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Consequences and Predictors of New Health Events

In: Analyses in the Economics of Aging

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  • James Smith

Abstract

Smith uses the HRS and AHEAD panels to examine the consequences of new health on a series of SES related outcomes- out-of-pocket labor supply, labor force activity, household income and wealth. For each of these outcomes, new severe health events have a significant effect although most of the impact on income and wealth takes place through labor supply and not not medical expenses. The paper also examines the ability of different measures of SES to predict the future onset of disease. The author finds no predictive effect of income or wealth but education does predict future onset even after controlling for current health status. The reasons for this continuing predictive effect of education are explored in the paper.
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Suggested Citation

  • James Smith, 2005. "Consequences and Predictors of New Health Events," NBER Chapters,in: Analyses in the Economics of Aging, pages 213-240 National Bureau of Economic Research, Inc.
  • Handle: RePEc:nbr:nberch:10362
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    References listed on IDEAS

    as
    1. Angus Deaton, 2003. "Health, Inequality, and Economic Development," Journal of Economic Literature, American Economic Association, vol. 41(1), pages 113-158, March.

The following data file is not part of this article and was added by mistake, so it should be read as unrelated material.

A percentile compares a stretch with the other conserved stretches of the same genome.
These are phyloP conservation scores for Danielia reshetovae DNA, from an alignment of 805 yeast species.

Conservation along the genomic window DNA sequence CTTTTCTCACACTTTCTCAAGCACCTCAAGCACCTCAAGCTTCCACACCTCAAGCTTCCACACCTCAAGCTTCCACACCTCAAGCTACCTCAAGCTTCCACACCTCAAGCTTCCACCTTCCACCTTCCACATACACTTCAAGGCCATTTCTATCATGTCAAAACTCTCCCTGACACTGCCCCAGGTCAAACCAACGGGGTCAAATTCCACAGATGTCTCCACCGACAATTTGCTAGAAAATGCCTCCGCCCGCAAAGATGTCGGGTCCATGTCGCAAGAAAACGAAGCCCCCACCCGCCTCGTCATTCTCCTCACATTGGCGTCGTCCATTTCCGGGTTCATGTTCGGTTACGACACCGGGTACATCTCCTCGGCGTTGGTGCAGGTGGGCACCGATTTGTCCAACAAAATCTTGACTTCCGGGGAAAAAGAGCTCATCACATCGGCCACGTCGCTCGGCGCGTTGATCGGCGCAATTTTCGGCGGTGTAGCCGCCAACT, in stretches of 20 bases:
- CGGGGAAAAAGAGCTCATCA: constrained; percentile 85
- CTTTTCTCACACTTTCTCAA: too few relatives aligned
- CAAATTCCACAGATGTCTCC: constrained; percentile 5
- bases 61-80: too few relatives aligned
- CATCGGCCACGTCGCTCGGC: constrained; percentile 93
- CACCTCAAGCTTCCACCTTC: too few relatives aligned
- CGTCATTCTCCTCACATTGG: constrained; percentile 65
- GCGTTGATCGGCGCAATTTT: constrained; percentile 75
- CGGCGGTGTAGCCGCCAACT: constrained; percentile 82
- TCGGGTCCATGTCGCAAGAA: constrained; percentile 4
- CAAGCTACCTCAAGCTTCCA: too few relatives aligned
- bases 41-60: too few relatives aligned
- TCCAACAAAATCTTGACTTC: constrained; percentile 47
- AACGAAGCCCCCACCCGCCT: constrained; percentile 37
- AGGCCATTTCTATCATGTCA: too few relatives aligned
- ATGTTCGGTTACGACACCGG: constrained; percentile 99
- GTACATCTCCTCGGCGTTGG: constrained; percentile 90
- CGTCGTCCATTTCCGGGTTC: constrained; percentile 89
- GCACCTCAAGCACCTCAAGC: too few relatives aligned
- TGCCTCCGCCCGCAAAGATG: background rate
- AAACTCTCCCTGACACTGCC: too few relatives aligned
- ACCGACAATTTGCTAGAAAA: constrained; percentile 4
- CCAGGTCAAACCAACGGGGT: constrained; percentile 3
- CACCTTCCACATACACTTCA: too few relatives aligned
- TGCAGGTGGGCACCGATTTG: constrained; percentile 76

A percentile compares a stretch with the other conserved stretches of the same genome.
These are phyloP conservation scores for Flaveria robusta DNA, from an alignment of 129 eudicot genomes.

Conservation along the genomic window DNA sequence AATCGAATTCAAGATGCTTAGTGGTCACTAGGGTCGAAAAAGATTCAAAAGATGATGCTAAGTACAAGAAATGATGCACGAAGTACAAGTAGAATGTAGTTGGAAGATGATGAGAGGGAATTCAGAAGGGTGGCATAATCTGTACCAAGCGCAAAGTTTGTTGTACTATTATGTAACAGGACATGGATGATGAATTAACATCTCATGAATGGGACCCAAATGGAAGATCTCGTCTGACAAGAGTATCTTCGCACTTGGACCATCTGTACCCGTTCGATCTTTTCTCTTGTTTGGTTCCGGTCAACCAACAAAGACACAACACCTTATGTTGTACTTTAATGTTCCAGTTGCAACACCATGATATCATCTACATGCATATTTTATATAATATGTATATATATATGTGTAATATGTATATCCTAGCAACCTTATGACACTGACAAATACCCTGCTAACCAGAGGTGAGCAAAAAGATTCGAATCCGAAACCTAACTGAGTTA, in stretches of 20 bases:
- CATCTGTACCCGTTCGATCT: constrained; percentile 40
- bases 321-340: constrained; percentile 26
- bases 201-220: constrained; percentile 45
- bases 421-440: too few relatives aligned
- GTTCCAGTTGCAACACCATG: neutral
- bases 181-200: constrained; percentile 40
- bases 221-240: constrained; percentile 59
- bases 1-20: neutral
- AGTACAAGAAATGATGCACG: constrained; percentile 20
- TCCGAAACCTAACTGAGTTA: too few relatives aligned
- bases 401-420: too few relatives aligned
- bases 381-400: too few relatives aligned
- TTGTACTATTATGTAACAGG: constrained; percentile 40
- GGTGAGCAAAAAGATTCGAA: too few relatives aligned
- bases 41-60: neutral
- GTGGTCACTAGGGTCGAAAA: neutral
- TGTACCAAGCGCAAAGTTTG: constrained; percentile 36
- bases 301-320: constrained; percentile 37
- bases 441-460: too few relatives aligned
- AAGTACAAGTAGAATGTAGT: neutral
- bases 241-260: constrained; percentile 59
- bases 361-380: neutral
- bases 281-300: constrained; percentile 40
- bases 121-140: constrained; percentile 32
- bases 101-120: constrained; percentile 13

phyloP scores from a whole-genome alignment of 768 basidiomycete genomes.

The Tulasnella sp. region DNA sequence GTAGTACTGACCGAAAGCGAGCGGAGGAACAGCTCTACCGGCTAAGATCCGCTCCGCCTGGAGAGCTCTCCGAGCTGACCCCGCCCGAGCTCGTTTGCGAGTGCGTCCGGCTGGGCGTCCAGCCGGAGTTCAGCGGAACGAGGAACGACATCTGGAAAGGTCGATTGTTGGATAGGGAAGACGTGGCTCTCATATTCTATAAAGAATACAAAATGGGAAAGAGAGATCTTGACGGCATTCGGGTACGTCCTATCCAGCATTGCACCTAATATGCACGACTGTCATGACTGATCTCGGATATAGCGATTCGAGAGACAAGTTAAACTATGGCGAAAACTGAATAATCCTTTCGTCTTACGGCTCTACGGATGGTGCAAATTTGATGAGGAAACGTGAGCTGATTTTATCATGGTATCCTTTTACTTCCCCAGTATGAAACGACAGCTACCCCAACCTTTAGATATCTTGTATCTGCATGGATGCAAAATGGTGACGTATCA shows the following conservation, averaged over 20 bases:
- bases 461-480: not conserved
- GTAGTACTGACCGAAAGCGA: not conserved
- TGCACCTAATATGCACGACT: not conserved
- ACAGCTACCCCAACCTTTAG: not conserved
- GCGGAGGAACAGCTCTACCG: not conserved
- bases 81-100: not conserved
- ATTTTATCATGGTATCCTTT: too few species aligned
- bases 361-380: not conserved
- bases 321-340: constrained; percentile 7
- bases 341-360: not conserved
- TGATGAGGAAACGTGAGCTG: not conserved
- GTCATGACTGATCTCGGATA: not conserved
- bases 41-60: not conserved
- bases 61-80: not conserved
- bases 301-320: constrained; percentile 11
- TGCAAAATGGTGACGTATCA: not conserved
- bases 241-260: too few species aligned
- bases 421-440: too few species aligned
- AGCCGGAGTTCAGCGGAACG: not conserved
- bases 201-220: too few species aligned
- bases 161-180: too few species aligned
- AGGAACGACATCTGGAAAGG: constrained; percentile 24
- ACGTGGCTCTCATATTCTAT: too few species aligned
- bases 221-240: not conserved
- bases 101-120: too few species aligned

2. repec:pri:cheawb:case_paxson_economic_status_paper is not listed on IDEAS
    3. Dana P. Goldman & James P. Smith, 2004. "Can Patient Self-Management Help Explain the SES Health Gradient?," HEW 0403004, EconWPA.
    4. Anne Case & Darren Lubotsky & Christina Paxson, 2002. "Economic Status and Health in Childhood: The Origins of the Gradient," American Economic Review, American Economic Association, vol. 92(5), pages 1308-1334, December.
    5. James Smith & Raynard Kington, 1997. "Demographic and economic correlates of health in old age," Demography, Springer;Population Association of America (PAA), vol. 34(1), pages 159-170, February.
    6. repec:pri:cheawb:case_paxson_economic_status_paper.pdf is not listed on IDEAS
    7. James P. Smith, 2004. "Why is Wealth Inequality Rising?," Macroeconomics 0402012, EconWPA.
    8. Peter Adams & Michael D. Hurd & Daniel L. McFadden & Angela Merrill & Tiago Ribeiro, 2004. "Healthy, Wealthy, and Wise? Tests for Direct Causal Paths between Health and Socioeconomic Status," NBER Chapters,in: Perspectives on the Economics of Aging, pages 415-526 National Bureau of Economic Research, Inc.
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    JEL classification:

    • I0 - Health, Education, and Welfare - - General

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